While Congress debates tax reform, and the need to truly simplify the tax code for average taxpayers, we highlight two programs aimed at helping taxpayers in need of assistance to prepare and file their taxes for free.
All across the country, in churches, libraries, schools, community centers and other public meeting halls, thousands of Volunteer Income Tax Assistance (VITA) volunteers turn out each year to provide free tax preparation assistance to people in need.
VITA volunteers are certified by the Internal Revenue Service (IRS) to help low and moderate income earners, older Americans, tax filers with disabilities and limited English speaking skills file their taxes electronically. But not all taxpayers can get to a VITA site or need the hands-on attention that a VITA site provides, and that’s where the Free File Program steps in.
The Free File program, which also operates with IRS guidance and oversight, allows taxpayers to prepare tax returns on their own, and offers low and moderate-income taxpayers a choice of free tax preparation software, donated by 12 tax preparation software companies, including Intuit.
Free File began in 2002, when then-Commissioner of the IRS, Charles Rossotti, formed a public-private partnership with the technology industry. The common goal of the alliance was to help reduce the burden and expense of tax compliance and filing for millions of Americans.
The IRS adjusts the eligibility level each year, with the Free File Program now available to anyone with an Adjusted Gross Income at or below $64,000 a year, making some 100 million Americans eligible for free tax preparation software. In addition to the original program with full-featured software, any taxpayer, regardless of their income level, has full access to use simple Free File Fillable Forms to electronically complete and file their taxes.
Today, both the VITA and Free File programs continue to enjoy broad, bi-partisan support in Congress, as well as with the IRS and virtually all of the tax software industry.
Since the program began, over 49 million taxpayers have securely filed their taxes online through Free File – saving more than $1.3 billion in tax preparation costs while maximizing their refunds, as the software helps identify all the credits and deductions they are eligible to receive. Because the companies that participate in the program donate their products, Free File also comes at no cost to the government. In fact, Free File saves taxpayers $13 million every year by encouraging e-filing.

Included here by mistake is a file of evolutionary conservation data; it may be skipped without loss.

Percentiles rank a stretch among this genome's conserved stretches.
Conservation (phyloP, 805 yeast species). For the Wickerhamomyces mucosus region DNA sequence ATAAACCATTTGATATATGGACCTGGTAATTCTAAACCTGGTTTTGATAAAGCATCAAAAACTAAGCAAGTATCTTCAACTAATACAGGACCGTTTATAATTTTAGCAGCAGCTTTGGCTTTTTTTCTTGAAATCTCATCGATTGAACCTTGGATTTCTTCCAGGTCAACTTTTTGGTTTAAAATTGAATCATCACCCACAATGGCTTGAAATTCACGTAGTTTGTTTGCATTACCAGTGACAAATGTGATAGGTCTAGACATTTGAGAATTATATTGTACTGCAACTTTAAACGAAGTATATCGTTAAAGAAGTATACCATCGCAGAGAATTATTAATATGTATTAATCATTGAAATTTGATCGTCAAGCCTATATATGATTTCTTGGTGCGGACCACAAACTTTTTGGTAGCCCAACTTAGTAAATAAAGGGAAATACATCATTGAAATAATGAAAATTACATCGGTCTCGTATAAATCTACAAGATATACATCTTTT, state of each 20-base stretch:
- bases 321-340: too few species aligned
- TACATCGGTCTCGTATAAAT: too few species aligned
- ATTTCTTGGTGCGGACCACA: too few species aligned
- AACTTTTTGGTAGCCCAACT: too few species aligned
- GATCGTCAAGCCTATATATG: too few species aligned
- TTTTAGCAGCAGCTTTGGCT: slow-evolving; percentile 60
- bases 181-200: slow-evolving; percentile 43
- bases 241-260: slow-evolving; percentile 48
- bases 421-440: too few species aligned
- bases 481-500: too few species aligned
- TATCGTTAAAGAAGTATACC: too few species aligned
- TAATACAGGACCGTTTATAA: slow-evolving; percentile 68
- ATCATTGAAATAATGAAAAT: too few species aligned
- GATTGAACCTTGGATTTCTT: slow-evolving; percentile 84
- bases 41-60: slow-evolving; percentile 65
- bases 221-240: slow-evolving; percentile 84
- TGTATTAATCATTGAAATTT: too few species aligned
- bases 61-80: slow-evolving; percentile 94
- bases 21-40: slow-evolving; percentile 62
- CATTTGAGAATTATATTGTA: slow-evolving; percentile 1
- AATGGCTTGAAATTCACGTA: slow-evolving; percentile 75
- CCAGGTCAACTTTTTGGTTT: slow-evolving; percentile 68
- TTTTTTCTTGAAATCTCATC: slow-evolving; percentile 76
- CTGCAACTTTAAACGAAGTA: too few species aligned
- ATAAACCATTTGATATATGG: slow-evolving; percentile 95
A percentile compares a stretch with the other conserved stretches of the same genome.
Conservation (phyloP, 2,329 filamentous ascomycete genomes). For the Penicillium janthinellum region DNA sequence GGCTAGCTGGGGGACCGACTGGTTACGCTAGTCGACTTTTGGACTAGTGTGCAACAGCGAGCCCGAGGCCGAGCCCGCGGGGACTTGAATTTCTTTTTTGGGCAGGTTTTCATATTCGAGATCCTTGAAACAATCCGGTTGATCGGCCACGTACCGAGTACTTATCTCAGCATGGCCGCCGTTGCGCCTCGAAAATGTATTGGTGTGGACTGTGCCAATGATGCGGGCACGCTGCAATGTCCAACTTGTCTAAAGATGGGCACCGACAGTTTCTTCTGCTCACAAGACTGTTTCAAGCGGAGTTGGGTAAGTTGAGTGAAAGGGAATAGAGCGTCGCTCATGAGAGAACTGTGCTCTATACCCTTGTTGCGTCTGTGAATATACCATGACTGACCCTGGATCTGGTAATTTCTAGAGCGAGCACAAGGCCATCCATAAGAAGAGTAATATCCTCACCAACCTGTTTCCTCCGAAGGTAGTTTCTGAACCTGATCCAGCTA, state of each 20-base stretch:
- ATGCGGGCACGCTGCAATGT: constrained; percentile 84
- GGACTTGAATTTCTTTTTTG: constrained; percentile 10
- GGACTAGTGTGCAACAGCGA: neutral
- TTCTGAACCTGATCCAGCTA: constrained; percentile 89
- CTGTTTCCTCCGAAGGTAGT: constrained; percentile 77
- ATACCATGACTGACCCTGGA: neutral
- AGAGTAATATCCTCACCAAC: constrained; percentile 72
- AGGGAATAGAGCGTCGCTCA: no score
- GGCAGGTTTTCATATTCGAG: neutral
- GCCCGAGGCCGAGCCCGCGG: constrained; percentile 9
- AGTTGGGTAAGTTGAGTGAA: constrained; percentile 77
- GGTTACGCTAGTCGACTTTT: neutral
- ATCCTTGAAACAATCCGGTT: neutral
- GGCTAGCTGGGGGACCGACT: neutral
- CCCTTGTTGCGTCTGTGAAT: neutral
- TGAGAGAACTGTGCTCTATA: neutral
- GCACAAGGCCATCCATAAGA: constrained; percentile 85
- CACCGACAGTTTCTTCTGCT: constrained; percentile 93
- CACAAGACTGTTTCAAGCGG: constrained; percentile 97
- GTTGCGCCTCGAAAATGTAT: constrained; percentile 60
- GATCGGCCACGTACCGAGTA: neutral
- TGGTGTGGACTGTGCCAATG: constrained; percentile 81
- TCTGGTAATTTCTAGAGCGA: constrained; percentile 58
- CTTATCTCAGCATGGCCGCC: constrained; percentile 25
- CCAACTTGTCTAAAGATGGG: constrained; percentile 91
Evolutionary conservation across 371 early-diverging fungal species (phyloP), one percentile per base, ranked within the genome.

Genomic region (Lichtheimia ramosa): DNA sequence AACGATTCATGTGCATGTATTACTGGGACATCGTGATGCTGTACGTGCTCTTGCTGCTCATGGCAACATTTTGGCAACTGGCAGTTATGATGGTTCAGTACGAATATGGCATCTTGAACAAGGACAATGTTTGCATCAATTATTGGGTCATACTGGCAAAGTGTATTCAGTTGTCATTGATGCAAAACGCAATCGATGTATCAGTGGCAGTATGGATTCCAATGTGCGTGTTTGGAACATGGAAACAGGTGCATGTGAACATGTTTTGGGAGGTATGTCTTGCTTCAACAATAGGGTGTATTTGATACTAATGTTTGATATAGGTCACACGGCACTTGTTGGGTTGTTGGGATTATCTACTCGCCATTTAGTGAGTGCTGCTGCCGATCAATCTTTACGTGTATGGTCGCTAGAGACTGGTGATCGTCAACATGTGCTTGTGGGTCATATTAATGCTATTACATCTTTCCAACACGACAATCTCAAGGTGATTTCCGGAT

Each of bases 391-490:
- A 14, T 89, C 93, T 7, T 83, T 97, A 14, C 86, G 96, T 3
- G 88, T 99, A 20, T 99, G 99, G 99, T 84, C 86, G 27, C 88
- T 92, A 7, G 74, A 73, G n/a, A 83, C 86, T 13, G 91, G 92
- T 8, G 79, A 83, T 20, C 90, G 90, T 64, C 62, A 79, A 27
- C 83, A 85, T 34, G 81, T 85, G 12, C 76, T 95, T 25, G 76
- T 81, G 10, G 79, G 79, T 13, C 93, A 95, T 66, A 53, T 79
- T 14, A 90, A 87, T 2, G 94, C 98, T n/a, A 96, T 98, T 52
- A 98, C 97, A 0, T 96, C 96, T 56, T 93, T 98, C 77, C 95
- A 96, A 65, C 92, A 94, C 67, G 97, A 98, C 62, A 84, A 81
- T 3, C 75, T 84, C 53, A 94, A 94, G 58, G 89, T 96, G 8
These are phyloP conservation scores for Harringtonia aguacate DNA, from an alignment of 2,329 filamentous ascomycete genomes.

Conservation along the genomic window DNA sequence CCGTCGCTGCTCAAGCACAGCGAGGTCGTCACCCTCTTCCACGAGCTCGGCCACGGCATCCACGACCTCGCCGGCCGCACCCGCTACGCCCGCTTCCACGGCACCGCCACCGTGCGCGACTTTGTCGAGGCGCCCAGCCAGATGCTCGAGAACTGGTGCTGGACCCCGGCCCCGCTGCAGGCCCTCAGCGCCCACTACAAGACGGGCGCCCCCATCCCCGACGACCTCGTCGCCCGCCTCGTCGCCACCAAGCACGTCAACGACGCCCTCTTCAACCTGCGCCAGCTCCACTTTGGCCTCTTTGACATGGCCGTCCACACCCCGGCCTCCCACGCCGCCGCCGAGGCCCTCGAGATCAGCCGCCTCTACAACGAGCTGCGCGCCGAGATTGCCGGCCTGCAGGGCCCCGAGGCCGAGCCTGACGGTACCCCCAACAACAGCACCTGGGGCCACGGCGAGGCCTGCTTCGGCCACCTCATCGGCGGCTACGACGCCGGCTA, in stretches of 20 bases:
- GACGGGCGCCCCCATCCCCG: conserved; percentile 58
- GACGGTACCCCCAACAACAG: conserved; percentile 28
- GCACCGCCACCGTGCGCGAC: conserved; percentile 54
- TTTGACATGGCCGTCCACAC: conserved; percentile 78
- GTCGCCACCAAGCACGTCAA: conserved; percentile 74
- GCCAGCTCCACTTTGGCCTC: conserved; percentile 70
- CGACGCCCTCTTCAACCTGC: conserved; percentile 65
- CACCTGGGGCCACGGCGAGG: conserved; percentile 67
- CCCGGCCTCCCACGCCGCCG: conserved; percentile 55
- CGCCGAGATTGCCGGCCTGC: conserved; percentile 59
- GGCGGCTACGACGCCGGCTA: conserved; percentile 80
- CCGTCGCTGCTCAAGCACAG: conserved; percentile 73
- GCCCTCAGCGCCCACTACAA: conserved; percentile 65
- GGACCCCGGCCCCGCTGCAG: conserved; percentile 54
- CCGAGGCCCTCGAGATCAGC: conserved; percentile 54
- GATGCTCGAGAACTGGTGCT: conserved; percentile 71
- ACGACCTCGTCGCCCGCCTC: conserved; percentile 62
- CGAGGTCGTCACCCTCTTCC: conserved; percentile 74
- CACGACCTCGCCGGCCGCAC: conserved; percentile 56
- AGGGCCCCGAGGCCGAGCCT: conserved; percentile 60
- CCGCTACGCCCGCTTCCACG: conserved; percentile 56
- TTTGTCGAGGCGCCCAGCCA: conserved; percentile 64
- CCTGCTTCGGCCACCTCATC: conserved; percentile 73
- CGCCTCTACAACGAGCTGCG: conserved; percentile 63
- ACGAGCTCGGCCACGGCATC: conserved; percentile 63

To avoid commercialization of this benefit, the Free File program also operates under a code of best practice standards and consumer-friendly rules governing the program. Companies participating in Free File do not sell ancillary products or services and they do not include advertisements, cross-sells or up-sells in the Free File offering.
According to IRS survey research, 95 percent of users found Free File easy to use, and 98 percent said they would recommend the program to others.
Providing products and services at no charge may seem counterintuitive – especially for companies in the very competitive tax preparation services industry. But we share a common belief that claiming EITC, child credits, and obtaining refunds owed to millions of needy families, shouldn’t be complex or costly, especially for those least able to afford it.
All Free File products also follow the strict security standards set forth in the IRS Security Summit. This continues to help prevent tax refund fraud. The Free File Program eliminates the need for government to invest scarce public dollars trying to duplicate services and product innovations readily available from the private sector. Instead, the Government can focus on assisting taxpayers and preventing tax refund fraud.
For these reasons and more, the program has always had strong bi-partisan support in Congress and the states.
In Virginia, for example, Virginia Congresswoman Barbara Comstock has said, the “[Free File] program will save taxpayers money each year, a perfect example of how government, the private sector, and community groups can work together to help Americans.”
And at a Free File event in Richmond, Governor Terry McAuliffe said, “Free File is an incredible resource for eligible Virginians to receive the full amount of their well-earned tax refund. Free File is a tremendous example of a public-private partnership that provides important services to Virginia without costing the government one dime, and in fact saves Virginians money at tax time.”
Boston Mayor, Martin J. Walsh, has also made educating taxpayers about Free File and VITA a part of the mission of his office of Financial Empowerment, stating on their website that “In addition to visiting one of the Boston Tax Help Coalition’s free tax sites staffed by IRS certified volunteers, the BTHC also promotes a service called Free File that is also approved by the IRS…Free File is fast, easy, and it’s free! This is just one of many resources that Boston residents can use to effectively file their taxes this year.”
We encourage Congress to simplify the tax code and to make needed programs like VITA and Free File the permanent philanthropic programs for millions of taxpayers. As we enter the final weeks of the annual tax-filing season, we also thank the ongoing commitment of VITA volunteers and the Free File Alliance.